For any of our members who have been around PC technology for a decade or more, you might remember long ago when the graphics card makers like NVIDIA and ATI used to artificially boost their graphics benchmark scores by including "optimization tweaks" for certain benchmarks. It was basically a sneaky way of manipulating the results of graphics results in the popular benchmarks of the time, but didn't really translate to real world performance numbers. The sole purpose of this was to make their benchmark numbers look better than the competition to entice consumers to their product.

For the most part this ended up "biting them on the behind" when it was later uncovered by savvy tech-guru sites like Anandtech. The practice was mostly dropped because it ended up resulting in bad PR. Sadly, it looks like history has repeated itself in the mobile industry, and never everyone has learned from the past. Samsung has been caught red-handed doing exactly this with their Exynos 5 Octa-core on the Galaxy S4. Once again, Anandtech was one of the tech sites which helped confirm/uncover the deception.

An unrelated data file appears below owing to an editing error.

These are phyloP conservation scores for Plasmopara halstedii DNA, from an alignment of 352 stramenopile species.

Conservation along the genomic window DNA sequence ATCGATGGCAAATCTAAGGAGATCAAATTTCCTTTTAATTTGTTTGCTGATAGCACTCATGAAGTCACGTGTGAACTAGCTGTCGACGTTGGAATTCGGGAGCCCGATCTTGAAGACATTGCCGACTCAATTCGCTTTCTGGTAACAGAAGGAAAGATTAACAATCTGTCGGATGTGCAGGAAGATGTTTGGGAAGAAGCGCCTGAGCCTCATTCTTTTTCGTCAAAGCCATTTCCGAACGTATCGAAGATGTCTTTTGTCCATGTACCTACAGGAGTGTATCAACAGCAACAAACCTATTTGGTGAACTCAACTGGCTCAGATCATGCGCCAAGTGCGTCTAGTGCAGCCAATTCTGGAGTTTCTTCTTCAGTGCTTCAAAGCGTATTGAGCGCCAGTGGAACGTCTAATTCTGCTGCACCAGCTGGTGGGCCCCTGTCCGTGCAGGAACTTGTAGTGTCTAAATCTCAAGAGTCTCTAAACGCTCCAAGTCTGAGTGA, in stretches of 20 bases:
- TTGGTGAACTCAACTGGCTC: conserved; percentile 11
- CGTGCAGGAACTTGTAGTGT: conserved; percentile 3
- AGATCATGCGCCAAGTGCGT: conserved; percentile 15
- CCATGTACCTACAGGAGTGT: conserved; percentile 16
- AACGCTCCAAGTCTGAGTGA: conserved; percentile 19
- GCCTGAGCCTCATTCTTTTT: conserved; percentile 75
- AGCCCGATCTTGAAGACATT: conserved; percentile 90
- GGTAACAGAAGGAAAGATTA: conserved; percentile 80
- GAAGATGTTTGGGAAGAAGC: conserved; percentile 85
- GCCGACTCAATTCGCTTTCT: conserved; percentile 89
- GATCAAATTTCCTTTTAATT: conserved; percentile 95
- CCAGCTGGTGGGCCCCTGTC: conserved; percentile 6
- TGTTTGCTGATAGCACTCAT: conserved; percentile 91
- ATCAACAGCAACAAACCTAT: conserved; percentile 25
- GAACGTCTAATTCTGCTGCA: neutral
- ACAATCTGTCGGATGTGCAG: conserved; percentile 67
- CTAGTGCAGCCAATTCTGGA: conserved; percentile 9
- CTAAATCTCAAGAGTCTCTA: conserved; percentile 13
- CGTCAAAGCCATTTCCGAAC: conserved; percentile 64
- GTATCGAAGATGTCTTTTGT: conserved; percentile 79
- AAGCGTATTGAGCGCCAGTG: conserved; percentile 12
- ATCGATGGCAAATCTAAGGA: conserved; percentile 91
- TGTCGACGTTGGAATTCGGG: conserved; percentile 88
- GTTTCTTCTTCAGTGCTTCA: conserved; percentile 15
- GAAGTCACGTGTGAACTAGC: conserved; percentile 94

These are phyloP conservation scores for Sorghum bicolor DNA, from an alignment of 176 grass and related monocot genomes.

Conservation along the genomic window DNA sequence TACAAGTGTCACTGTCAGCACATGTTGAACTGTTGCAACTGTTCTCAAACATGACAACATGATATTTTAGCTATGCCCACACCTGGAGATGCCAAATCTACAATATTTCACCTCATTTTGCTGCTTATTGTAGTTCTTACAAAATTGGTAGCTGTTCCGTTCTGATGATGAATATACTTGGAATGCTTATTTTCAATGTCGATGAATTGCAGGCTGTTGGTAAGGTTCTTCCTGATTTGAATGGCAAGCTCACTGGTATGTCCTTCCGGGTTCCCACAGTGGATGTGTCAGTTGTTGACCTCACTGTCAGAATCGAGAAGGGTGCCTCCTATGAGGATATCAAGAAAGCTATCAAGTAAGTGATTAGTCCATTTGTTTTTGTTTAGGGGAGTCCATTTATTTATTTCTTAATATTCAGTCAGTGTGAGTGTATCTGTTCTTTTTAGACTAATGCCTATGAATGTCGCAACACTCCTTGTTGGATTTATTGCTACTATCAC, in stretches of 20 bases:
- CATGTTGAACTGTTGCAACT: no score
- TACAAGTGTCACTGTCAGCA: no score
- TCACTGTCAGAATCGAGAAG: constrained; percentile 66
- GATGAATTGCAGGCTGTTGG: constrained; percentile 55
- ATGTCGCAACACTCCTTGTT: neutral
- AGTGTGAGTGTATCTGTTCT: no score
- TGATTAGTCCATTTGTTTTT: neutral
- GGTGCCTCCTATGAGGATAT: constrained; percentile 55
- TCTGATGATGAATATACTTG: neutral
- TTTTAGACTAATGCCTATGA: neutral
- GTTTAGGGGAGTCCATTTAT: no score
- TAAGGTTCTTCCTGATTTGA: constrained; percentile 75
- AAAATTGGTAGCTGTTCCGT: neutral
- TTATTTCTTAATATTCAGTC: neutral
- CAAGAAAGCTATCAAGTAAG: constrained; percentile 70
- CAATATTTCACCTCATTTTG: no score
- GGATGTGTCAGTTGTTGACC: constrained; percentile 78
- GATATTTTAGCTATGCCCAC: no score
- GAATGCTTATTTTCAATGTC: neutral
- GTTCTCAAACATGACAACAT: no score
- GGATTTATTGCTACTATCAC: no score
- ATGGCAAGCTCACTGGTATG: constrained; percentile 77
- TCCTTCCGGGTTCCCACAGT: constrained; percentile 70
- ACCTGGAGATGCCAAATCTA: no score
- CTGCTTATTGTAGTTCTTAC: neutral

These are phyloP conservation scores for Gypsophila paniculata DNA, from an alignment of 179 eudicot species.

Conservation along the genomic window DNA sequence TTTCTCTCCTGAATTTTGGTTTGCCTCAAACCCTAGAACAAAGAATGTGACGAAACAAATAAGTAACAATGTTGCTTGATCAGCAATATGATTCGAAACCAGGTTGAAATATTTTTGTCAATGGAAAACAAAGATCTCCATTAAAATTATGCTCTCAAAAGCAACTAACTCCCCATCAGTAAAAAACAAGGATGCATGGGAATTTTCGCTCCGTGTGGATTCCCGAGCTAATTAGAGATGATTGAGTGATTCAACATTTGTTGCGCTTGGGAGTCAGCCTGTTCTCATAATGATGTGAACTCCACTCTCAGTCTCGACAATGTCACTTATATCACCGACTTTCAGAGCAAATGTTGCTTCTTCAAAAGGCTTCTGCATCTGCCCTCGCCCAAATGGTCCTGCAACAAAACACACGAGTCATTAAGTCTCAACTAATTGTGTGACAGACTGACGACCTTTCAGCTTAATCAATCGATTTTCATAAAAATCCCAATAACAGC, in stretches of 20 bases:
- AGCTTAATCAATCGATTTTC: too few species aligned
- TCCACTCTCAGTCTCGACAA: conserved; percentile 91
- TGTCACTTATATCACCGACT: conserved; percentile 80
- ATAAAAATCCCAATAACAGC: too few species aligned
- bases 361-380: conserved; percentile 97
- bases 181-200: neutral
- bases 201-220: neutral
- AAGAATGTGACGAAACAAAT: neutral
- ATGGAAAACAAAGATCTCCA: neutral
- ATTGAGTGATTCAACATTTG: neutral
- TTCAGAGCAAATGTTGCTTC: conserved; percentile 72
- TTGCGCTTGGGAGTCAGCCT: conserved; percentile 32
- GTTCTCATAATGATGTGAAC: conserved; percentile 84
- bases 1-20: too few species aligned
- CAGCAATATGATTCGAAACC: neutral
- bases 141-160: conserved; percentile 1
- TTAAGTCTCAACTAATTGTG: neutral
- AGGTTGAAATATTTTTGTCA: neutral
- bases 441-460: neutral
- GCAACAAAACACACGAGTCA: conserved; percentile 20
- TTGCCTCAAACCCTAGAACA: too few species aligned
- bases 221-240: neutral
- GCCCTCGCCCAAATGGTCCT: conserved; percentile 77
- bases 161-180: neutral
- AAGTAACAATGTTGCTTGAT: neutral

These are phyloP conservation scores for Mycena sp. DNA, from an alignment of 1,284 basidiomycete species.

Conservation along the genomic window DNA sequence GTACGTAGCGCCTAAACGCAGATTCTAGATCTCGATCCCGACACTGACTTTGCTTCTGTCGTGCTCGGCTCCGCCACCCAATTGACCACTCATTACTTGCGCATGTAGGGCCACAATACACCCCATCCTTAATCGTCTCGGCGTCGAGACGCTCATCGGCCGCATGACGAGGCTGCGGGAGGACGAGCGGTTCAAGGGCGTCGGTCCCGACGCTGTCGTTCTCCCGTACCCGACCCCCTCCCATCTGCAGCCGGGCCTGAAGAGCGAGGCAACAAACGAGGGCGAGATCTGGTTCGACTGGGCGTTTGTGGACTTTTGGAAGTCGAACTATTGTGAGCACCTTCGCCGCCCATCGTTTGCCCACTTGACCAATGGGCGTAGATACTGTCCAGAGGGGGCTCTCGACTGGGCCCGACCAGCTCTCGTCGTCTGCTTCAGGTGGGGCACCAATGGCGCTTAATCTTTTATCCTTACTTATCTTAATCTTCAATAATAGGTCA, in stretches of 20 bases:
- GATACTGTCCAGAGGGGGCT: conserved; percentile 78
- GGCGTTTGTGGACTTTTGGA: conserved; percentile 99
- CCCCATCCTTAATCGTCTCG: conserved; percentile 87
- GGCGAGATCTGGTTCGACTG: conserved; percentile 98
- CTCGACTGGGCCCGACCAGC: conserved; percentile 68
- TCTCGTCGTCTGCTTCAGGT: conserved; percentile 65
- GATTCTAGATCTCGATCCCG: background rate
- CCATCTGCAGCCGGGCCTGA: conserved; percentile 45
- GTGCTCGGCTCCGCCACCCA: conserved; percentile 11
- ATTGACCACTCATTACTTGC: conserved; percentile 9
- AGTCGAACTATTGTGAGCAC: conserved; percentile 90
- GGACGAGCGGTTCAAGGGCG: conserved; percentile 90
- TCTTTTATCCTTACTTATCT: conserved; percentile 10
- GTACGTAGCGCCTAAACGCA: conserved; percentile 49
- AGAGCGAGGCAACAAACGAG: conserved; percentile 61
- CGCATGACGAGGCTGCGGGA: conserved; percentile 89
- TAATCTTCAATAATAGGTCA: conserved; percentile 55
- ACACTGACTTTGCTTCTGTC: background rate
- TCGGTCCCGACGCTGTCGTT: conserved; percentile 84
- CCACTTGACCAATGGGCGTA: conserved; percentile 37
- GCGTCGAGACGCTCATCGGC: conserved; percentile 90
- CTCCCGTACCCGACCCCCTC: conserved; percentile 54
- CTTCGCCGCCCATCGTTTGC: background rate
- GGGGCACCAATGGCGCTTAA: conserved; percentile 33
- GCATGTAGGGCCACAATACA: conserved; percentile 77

Apparently, what is occurring is that Samsung's Exynos 5 chip in the SGS4 can detect if one of the popular benchmarks (like AnuTuTu, Quadrant and GLBenchmark 2.5.1) is being run. It then automatically unlocks a higher clock speed in the PowerVR SGX 544MP3 graphics chip, boosting it from 480MHz to 533MHz. This results in as much as a 10% boost in graphics performance which will never actually translate into a faster experience for end users in their apps and games.

Even if you are huge fan of Samsung and the SGS4, we should still call them out on this one. It's just a stinky thing to do, and it needs to stop. In the mean-time, this reminds us that the artificial benchmarks should never be completely trusted. They can still be a decent tool to offer an overall impression of performance; however, ultimately, your experience on your device could vary, and the best "benchmark" you can use is the apps and games which you like to use.

Source: via Anandtech